g. Areas containing unique geological formations, as identified by the State Geologist; and

h. Historic places that are listed, or have been approved for listing by the North Carolina Historical Commission, in the National Register of Historic Places pursuant to the National Historic Preservation Act of 1966; historical, archaeological, and other places and properties owned, managed or assisted by the State of North Carolina pursuant to Chapter 121; and properties or areas that are or may be designated by the Secretary of the Interior as registered natural landmarks or as national historic landmarks;

(5) Areas such as waterways and lands under or flowed by tidal waters or navigable waters, to which the public may have rights of access or public trust rights, and areas which the State of North Carolina may be authorized to preserve, conserve, or protect under Article XIV, Sec. 5 of the North Carolina Constitution;

(6) Natural-hazard areas where uncontrolled or incompatible development could unreasonably endanger life or property, and other areas especially vulnerable to erosion, flooding, or other adverse effects of sand, wind and water, which may include:

a. Sand dunes along the Outer Banks;

b. Ocean and estuarine beaches and the shoreline of estuarine and public trust waters;

c. Floodways and floodplains;

d. Areas where geologic and soil conditions are such that there is a substantial possibility of excessive erosion or seismic activity, as identified by the State Geologist;

e. Areas with a significant potential for air inversions, as identified by the Environmental Management Commission.

(7) Areas which are or may be impacted by key facilities.

(8) Outstanding Resource Waters as designated by the Environmental Management Commission and such contiguous land as the Coastal Resources Commission reasonably deems necessary for the purpose of maintaining the exceptional water quality and outstanding resource values identified in the designation.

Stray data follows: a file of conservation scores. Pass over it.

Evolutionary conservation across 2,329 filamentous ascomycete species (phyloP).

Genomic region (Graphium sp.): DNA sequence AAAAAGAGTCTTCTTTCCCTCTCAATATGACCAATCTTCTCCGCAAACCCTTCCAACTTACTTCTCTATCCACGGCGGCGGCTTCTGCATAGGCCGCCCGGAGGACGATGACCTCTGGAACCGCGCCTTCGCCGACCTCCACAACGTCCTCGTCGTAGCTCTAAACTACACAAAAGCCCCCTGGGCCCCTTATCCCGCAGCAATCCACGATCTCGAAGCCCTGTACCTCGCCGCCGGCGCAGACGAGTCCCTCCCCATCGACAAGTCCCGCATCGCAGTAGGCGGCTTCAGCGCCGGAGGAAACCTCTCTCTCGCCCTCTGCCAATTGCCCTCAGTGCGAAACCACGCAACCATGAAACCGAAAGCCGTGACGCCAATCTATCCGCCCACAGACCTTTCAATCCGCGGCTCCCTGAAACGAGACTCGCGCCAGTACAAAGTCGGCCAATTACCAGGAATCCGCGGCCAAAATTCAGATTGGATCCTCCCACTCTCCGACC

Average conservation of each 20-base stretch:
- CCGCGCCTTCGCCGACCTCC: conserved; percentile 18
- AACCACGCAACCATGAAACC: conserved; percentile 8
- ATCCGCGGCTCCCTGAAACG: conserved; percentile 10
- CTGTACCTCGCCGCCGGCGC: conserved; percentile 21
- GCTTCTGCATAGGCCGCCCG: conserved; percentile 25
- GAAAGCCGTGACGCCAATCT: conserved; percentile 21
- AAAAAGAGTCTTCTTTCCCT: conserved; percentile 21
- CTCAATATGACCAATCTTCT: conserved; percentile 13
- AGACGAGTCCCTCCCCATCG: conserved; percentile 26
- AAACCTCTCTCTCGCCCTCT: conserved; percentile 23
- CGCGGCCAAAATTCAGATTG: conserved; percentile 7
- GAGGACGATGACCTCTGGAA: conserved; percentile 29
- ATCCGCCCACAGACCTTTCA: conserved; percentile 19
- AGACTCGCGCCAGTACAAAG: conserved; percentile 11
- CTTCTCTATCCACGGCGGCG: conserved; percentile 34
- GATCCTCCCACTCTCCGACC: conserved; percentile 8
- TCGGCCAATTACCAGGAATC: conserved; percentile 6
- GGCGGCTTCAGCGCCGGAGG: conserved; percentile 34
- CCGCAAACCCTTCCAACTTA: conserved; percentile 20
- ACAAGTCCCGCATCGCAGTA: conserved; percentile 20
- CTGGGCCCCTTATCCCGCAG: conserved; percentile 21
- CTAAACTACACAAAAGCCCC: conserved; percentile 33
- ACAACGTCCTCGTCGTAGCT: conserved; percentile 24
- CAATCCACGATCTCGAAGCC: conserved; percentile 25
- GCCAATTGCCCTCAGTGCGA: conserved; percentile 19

(9) Primary Nursery Areas as designated by the Marine Fisheries Commission and such contiguous land as the Coastal Resources Commission reasonably deems necessary to protect the resource values identified in the designation including, but not limited to, those values contributing to the continued productivity of estuarine and marine fisheries and thereby promoting the public health, safety and welfare.

(c) In those instances where subsection (b) of this section refers to locations identified by a specified agency, said agency is hereby authorized to make the indicated identification from time to time and is directed to transmit the identification to the Commission; provided, however, that no designation of an area of environmental concern based solely on an agency identification of a proposed location may remain effective for longer than three years unless, in the case of paragraphs (4)a and d of subsection (b) of this section, the proposed site has been at least seventy-five percent (75%) acquired. Within the meaning of this section, "formal designation for acquisition" means designation in a formal resolution adopted by the governing body of the agency having jurisdiction (or by its chief executive, if it has no governing body), together with a direction in said resolution that the initial step in the land acquisition process be taken (as by filing an application with the Department of Administration to acquire property pursuant to G.S. 146-23).

(d) Additional grounds for designation of areas of environmental concern are prohibited unless enacted into law by an act of the General Assembly. (1973, c. 476, s. 128; c. 1262, ss. 23, 86; c. 1284, s. 1; 1975, c. 452, s. 5; 1977, c. 771, s. 4; 1981, c. 932, s. 2.1; 1983, c. 518, s. 1; 1989, c. 217, s. 1; c. 727, s. 128; 1997-443, s. 11A.119(a); 2015-241, s. 14.30(u).)